E-mail is used to send alert messages. However, the inability of the sender(s) to ensure that these messages are uniformly received by all recipients suggests that this alert function should be considered a supplement to all other alerting tools.
Alert people to an emergency and exist in every campus building. They work at all times of day, all year long, and can be building-specific.
Word of Mouth
With more than 90 percent of the student body living on campus and a manageable campus size, runners would be deployed door-to-door and/or to designated spaces on campus to post flyers and to spread the work directly.
SwatSafe is a two-way mobile safety communications platform and risk mitigation tool comprised of a mobile app and cloud-based dashboard.
It can be used to notify students, faculty, staff, and other groups en masse. Message delivery formats include cell phones, text messaging, email, voice mail (to cell, home, dorm and/or office phones) and text-telephone devices to contact persons with hearing or speech disabilities. This service includes reporting mechanisms that can confirm delivery success or failure of a message. Messages are normally initiated through a Web interface, but the system is also used from a mobile device.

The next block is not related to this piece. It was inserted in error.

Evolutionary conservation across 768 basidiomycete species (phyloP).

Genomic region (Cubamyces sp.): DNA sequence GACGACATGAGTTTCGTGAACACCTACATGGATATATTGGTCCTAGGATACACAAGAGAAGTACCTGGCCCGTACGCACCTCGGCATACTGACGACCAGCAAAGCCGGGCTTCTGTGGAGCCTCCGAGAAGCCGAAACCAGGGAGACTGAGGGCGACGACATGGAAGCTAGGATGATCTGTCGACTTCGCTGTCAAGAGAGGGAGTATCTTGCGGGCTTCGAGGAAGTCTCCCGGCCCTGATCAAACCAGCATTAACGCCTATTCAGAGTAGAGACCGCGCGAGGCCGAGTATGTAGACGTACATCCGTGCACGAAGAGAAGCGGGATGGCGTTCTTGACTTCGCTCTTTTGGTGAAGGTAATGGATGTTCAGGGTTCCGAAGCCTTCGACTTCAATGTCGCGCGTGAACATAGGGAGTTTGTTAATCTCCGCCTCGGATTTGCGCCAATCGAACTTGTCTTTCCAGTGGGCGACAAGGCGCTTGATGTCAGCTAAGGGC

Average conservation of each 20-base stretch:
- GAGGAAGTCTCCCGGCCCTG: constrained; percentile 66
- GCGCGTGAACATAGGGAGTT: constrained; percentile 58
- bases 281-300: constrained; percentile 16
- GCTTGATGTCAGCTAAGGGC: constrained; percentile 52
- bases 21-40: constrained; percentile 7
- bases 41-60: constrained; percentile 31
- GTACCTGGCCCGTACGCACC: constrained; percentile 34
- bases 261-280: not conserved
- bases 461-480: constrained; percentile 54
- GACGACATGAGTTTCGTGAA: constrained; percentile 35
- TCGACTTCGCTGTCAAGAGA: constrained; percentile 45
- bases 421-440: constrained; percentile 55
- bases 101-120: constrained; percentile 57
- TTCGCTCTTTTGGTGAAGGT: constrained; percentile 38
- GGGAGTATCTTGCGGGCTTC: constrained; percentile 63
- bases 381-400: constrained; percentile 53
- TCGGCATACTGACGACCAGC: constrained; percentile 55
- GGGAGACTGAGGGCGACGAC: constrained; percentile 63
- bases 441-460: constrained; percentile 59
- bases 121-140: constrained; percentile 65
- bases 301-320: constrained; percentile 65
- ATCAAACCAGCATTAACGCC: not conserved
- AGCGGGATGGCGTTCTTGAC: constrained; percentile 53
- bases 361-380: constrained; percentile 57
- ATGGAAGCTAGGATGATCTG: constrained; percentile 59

Community members can download the SwatSafe safety app, which allows users to report safety concerns to DPS, invite virtual companions to accompany you to your destination, place emergency calls, and access safety resources. The app is available from both the Apple and Google app stores.
The Communications Office coordinates and responds to all media requests and creates and distributes appropriate materials to them via multiple communications and mechanisms.
Voicemail Broadcast Messages
The College’s voicemail system has the ability to send a single voicemail messages to all students, all faculty and staff, or to the full campus community. These alerts will activate the message light on all campus Cisco phones.
The Informacast System can be used to quickly provide the campus community, or portions of it, with notifications of emergencies such as severe weather information, or other important information through the use of the Cisco IP Phone system. Text messages, preceded by an alert tone, can be sent through the IP phone system and displayed on the IP phone screen.